Case study

Senior process improvement engineer — Sadie Peacock

Sadie studied physics at The University of Manchester. She now manages a team as a senior process improvement engineer. Discover what advice she'd give to other aspiring female engineers

How did you get your job?

My first job was a direct entry graduate role as a process improvement engineer. I was then internally promoted to senior engineer.

Engineering is a typically male-dominated industry. Why did you decide on this career?

I didn't decide that engineering was the industry I wanted to work in until I had graduated and was looking for a job. There were a few directions I could have gone in as a physics graduate, and when looking into these in more detail engineering was the one that aligned with my strengths and goals.

The fact that engineering is male dominated didn't really play a part in my decision making. I was at the stage of my life where I was confident in what I wanted and that was a career in engineering.

What's a typical day like as a senior process improvement engineer?

I have a team of 10 to 12 engineers, technicians and placement students that report into me. They work to directly support the assembly of one of our product ranges (CMM probes) made up of around 12 different product families. This involves attending any call outs raised by the assembly cells, managing investigations from these call outs, running and reviewing of process metrics and working on projects to improve these metrics. It's my job to support and advise the team on these activities, while managing communications with the senior managers.

I am also responsible for proposing high-level strategic improvements to improve the efficiency and effectiveness of the day-to-day work my team carries out (e.g. procedural changes, resource management, recruiting of new staff).

What more should be done to increase female representation in engineering?

It's about recognising the gap and actively working to overcome it and I think talking about it is the best place to start. The number of female engineers going into entry level jobs seems to be improving, however the same rate of improvement does not seem to be taking place throughout higher levels in engineering companies. In my opinion getting women into senior management positions is the next step and understanding what factors could be preventing this (i.e. maternity and childcare).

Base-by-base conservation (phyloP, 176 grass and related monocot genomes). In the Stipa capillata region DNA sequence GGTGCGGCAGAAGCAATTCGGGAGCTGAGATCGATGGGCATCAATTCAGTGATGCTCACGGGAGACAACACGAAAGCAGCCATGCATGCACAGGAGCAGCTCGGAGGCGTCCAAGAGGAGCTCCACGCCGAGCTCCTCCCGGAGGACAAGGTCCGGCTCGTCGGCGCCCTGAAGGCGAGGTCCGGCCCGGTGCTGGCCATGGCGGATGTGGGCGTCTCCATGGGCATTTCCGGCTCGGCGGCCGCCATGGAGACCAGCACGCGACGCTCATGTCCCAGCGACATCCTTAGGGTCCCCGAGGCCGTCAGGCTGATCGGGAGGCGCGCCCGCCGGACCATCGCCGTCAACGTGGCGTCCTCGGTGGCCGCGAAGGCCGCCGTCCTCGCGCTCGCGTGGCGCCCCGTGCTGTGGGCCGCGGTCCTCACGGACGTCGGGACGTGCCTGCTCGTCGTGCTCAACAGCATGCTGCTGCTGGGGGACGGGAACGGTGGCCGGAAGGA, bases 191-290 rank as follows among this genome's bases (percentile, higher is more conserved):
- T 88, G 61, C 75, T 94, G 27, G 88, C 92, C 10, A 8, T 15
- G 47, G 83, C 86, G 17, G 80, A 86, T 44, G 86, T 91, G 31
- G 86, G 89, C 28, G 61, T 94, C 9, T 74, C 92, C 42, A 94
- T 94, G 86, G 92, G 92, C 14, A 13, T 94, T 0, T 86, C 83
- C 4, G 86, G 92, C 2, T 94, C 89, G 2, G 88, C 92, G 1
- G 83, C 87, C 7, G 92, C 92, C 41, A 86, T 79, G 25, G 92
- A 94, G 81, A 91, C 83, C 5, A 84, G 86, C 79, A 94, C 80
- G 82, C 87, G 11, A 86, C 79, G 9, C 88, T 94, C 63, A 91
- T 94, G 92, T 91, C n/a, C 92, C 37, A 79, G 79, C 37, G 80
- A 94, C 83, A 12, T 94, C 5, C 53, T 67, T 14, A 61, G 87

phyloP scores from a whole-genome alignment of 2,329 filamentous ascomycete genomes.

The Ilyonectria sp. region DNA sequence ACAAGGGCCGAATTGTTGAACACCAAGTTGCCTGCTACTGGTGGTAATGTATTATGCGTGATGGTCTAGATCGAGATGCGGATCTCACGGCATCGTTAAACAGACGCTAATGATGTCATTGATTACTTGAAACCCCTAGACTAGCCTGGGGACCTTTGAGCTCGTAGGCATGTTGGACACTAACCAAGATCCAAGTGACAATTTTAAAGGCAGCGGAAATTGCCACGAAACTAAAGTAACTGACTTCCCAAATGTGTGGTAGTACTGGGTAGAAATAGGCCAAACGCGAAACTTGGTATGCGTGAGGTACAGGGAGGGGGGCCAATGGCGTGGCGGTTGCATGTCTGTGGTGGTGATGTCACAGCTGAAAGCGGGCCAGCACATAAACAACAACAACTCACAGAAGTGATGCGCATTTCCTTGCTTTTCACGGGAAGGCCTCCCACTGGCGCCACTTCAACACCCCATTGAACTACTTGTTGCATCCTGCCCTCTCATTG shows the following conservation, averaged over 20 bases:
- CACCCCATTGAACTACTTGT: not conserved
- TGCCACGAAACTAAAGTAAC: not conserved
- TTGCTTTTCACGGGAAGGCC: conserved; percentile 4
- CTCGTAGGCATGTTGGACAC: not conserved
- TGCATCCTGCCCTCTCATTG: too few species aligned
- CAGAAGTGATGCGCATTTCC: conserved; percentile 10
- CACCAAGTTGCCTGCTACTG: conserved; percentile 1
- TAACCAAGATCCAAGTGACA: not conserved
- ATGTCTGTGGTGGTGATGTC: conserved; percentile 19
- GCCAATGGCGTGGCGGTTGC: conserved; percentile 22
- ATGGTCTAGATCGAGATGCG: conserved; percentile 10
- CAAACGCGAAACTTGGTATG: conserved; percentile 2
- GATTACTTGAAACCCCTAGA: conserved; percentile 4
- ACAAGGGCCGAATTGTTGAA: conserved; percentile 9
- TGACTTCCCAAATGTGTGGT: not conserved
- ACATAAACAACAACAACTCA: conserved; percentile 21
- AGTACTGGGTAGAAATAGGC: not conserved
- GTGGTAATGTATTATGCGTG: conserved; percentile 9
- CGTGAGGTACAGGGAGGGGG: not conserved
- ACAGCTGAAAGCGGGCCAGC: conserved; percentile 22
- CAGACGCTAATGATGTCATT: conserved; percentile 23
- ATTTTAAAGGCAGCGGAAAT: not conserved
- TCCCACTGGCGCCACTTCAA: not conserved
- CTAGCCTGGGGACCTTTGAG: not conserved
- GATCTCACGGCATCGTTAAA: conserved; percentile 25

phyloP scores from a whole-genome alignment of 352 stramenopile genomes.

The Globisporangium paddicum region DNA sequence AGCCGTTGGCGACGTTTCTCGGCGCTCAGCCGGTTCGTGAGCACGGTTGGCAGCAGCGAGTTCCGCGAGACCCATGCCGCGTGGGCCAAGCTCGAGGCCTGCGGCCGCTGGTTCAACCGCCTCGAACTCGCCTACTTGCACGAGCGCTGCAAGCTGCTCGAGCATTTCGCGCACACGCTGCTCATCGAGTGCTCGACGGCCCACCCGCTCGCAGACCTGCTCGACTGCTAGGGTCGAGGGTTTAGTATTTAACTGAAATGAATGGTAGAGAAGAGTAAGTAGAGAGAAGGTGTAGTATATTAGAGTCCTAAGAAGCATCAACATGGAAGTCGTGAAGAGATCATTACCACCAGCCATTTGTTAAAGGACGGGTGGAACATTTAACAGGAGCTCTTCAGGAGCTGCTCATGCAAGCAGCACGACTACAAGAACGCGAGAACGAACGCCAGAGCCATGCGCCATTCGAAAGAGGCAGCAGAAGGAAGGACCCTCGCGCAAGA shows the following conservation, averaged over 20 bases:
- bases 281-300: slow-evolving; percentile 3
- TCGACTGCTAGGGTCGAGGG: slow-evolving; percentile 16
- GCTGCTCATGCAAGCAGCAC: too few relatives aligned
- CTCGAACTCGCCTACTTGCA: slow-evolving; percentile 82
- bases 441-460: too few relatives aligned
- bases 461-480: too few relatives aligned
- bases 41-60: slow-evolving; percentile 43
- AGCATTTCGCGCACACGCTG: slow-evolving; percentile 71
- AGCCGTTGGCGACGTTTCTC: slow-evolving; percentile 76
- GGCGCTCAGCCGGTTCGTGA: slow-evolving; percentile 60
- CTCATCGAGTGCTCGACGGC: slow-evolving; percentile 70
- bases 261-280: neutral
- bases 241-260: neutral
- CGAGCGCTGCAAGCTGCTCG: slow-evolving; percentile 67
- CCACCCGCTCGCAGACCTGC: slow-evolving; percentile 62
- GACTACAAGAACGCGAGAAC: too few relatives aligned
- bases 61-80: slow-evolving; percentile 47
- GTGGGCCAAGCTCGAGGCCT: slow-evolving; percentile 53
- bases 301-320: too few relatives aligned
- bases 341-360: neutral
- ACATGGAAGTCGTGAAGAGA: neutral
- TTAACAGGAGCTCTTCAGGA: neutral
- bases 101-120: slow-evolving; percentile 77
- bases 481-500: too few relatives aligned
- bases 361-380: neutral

What do you enjoy about your job?

The variety of the work, seeing the impact that my input has made and working with others to achieve a shared goal are the key things for me.

What are the challenges?

I'd probably say the volume of work. You get a real sense of ownership for the products you work on and as such you want to fix all the problems immediately. One of my biggest challenges has been managing the expectations I place on myself and understanding that I can't do everything at the same time.

What have been your career highlights?

My biggest achievement is probably becoming a chartered engineer. Having an external organisation recognise the contribution you are making to the industry is really affirming.

In what way is your degree relevant to your job?

The practical work carried out in the labs and the problem-solving aspect of it has been the most relevant. It's the application of theory to physical scenarios to predict the output when input factors are changed that is a common theme in both my job and my degree.

How easy is it to progress in your field?

If you have a desire to progress there are lots of opportunities to do so. I have taken the management route, however becoming a purely technical senior engineer (without management responsibilities) is also an option.

If I wanted to try out a slightly different area of engineering, for example a more project based role, that option is also available.

How did you get involved with the Women’s Engineering Society (WES)?

I am a very recent WES member (I joined within the last month) so I've not had a chance to fully explore the benefits it provides, although already I feel more informed in terms of the issues facing female engineers and what I can do to help tackle this.

What are your career ambitions?

It's important to me that I always enjoy my work. I like to have responsibility so I can influence the direction and objectives of the work and really feel that my input is making a difference. I want to feel that my contribution is improving things for others, whether that's the users of our products, or more directly the efficacy of the team I'm working with to improve business output.

If I feel that these goals can be best achieved through high-level management roles then that's what I will work towards. However, the most important thing to me is that my career gives me fulfilment.

What advice would you give to other aspiring female engineers?

Look at what you want to do and what you want to get out of a career and push yourself out of your comfort zone to achieve that. Have confidence in yourself and your abilities, everyone has self-doubt (it's been shown this is more prevalent in woman than men) but it's how we overcome and manage this doubt that lets us reach our potential. 

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